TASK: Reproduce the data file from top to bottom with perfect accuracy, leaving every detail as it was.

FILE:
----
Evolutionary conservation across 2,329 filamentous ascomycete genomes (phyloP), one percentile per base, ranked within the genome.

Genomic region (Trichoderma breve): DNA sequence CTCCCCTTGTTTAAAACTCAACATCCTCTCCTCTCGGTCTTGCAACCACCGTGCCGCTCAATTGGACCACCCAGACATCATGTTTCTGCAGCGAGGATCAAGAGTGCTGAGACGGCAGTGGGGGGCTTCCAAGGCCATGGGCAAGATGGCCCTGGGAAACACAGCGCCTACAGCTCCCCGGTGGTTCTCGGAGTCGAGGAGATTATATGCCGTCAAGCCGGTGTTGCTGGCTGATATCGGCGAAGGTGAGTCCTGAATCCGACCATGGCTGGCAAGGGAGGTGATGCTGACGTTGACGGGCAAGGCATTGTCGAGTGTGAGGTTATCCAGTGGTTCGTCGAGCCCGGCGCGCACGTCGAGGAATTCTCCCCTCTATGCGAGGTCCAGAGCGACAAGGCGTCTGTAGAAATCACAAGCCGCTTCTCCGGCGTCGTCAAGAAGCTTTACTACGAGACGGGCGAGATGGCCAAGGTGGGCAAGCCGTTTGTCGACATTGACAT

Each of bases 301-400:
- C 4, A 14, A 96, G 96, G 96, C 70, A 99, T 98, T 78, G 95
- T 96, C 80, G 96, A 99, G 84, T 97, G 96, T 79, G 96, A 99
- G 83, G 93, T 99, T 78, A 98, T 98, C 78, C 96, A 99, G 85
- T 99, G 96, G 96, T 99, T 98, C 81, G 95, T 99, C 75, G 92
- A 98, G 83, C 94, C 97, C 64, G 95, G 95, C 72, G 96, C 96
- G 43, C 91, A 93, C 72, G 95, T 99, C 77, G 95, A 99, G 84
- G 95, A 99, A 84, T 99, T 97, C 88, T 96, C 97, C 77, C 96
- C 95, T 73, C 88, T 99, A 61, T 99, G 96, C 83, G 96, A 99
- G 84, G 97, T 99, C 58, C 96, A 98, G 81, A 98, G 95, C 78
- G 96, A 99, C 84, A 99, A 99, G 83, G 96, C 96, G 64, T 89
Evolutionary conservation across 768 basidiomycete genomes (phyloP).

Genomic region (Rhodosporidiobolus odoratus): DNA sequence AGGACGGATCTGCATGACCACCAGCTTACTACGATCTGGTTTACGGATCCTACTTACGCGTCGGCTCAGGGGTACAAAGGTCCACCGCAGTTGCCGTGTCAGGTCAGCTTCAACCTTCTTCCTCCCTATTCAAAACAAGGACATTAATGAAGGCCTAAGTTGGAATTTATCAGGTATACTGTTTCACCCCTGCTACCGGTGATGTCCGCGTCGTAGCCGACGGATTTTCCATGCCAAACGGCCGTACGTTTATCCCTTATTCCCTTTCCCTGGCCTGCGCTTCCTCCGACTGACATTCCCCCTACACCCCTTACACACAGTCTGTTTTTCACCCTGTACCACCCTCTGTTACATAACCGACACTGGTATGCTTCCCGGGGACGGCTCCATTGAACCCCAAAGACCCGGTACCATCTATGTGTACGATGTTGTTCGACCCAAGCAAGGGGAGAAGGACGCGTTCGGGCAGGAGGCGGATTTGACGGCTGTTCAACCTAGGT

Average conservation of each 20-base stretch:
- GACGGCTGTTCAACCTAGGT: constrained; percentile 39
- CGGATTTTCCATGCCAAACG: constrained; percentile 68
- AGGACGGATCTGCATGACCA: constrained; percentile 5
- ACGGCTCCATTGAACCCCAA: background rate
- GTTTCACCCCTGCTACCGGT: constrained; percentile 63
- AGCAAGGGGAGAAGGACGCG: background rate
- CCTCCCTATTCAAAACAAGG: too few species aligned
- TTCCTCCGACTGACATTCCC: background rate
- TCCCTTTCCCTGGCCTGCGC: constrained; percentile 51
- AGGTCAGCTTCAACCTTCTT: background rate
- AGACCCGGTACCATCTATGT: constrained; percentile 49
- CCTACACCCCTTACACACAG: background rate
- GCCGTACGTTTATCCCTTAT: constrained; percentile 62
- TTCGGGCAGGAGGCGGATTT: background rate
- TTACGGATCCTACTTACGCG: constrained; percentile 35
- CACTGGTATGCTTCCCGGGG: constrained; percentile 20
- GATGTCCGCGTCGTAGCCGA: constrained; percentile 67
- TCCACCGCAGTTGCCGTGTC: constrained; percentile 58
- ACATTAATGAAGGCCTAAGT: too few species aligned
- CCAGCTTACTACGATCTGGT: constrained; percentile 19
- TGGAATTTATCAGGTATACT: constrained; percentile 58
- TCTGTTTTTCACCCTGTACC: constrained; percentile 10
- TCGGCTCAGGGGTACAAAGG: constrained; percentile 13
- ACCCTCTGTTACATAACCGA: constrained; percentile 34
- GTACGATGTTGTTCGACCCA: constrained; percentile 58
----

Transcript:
Evolutionary conservation across 2,329 filamentous ascomycete genomes (phyloP), one percentile per base, ranked within the genome.

Genomic region (Trichoderma breve): DNA sequence CTCCCCTTGTTTAAAACTCAACATCCTCTCCTCTCGGTCTTGCAACCACCGTGCCGCTCAATTGGACCACCCAGACATCATGTTTCTGCAGCGAGGATCAAGAGTGCTGAGACGGCAGTGGGGGGCTTCCAAGGCCATGGGCAAGATGGCCCTGGGAAACACAGCGCCTACAGCTCCCCGGTGGTTCTCGGAGTCGAGGAGATTATATGCCGTCAAGCCGGTGTTGCTGGCTGATATCGGCGAAGGTGAGTCCTGAATCCGACCATGGCTGGCAAGGGAGGTGATGCTGACGTTGACGGGCAAGGCATTGTCGAGTGTGAGGTTATCCAGTGGTTCGTCGAGCCCGGCGCGCACGTCGAGGAATTCTCCCCTCTATGCGAGGTCCAGAGCGACAAGGCGTCTGTAGAAATCACAAGCCGCTTCTCCGGCGTCGTCAAGAAGCTTTACTACGAGACGGGCGAGATGGCCAAGGTGGGCAAGCCGTTTGTCGACATTGACAT

Each of bases 301-400:
- C 4, A 14, A 96, G 96, G 96, C 70, A 99, T 98, T 78, G 95
- T 96, C 80, G 96, A 99, G 84, T 97, G 96, T 79, G 96, A 99
- G 83, G 93, T 99, T 78, A 98, T 98, C 78, C 96, A 99, G 85
- T 99, G 96, G 96, T 99, T 98, C 81, G 95, T 99, C 75, G 92
- A 98, G 83, C 94, C 97, C 64, G 95, G 95, C 72, G 96, C 96
- G 43, C 91, A 93, C 72, G 95, T 99, C 77, G 95, A 99, G 84
- G 95, A 99, A 84, T 99, T 97, C 88, T 96, C 97, C 77, C 96
- C 95, T 73, C 88, T 99, A 61, T 99, G 96, C 83, G 96, A 99
- G 84, G 97, T 99, C 58, C 96, A 98, G 81, A 98, G 95, C 78
- G 96, A 99, C 84, A 99, A 99, G 83, G 96, C 96, G 64, T 89
Evolutionary conservation across 768 basidiomycete genomes (phyloP).

Genomic region (Rhodosporidiobolus odoratus): DNA sequence AGGACGGATCTGCATGACCACCAGCTTACTACGATCTGGTTTACGGATCCTACTTACGCGTCGGCTCAGGGGTACAAAGGTCCACCGCAGTTGCCGTGTCAGGTCAGCTTCAACCTTCTTCCTCCCTATTCAAAACAAGGACATTAATGAAGGCCTAAGTTGGAATTTATCAGGTATACTGTTTCACCCCTGCTACCGGTGATGTCCGCGTCGTAGCCGACGGATTTTCCATGCCAAACGGCCGTACGTTTATCCCTTATTCCCTTTCCCTGGCCTGCGCTTCCTCCGACTGACATTCCCCCTACACCCCTTACACACAGTCTGTTTTTCACCCTGTACCACCCTCTGTTACATAACCGACACTGGTATGCTTCCCGGGGACGGCTCCATTGAACCCCAAAGACCCGGTACCATCTATGTGTACGATGTTGTTCGACCCAAGCAAGGGGAGAAGGACGCGTTCGGGCAGGAGGCGGATTTGACGGCTGTTCAACCTAGGT

Average conservation of each 20-base stretch:
- GACGGCTGTTCAACCTAGGT: constrained; percentile 39
- CGGATTTTCCATGCCAAACG: constrained; percentile 68
- AGGACGGATCTGCATGACCA: constrained; percentile 5
- ACGGCTCCATTGAACCCCAA: background rate
- GTTTCACCCCTGCTACCGGT: constrained; percentile 63
- AGCAAGGGGAGAAGGACGCG: background rate
- CCTCCCTATTCAAAACAAGG: too few species aligned
- TTCCTCCGACTGACATTCCC: background rate
- TCCCTTTCCCTGGCCTGCGC: constrained; percentile 51
- AGGTCAGCTTCAACCTTCTT: background rate
- AGACCCGGTACCATCTATGT: constrained; percentile 49
- CCTACACCCCTTACACACAG: background rate
- GCCGTACGTTTATCCCTTAT: constrained; percentile 62
- TTCGGGCAGGAGGCGGATTT: background rate
- TTACGGATCCTACTTACGCG: constrained; percentile 35
- CACTGGTATGCTTCCCGGGG: constrained; percentile 20
- GATGTCCGCGTCGTAGCCGA: constrained; percentile 67
- TCCACCGCAGTTGCCGTGTC: constrained; percentile 58
- ACATTAATGAAGGCCTAAGT: too few species aligned
- CCAGCTTACTACGATCTGGT: constrained; percentile 19
- TGGAATTTATCAGGTATACT: constrained; percentile 58
- TCTGTTTTTCACCCTGTACC: constrained; percentile 10
- TCGGCTCAGGGGTACAAAGG: constrained; percentile 13
- ACCCTCTGTTACATAACCGA: constrained; percentile 34
- GTACGATGTTGTTCGACCCA: constrained; percentile 58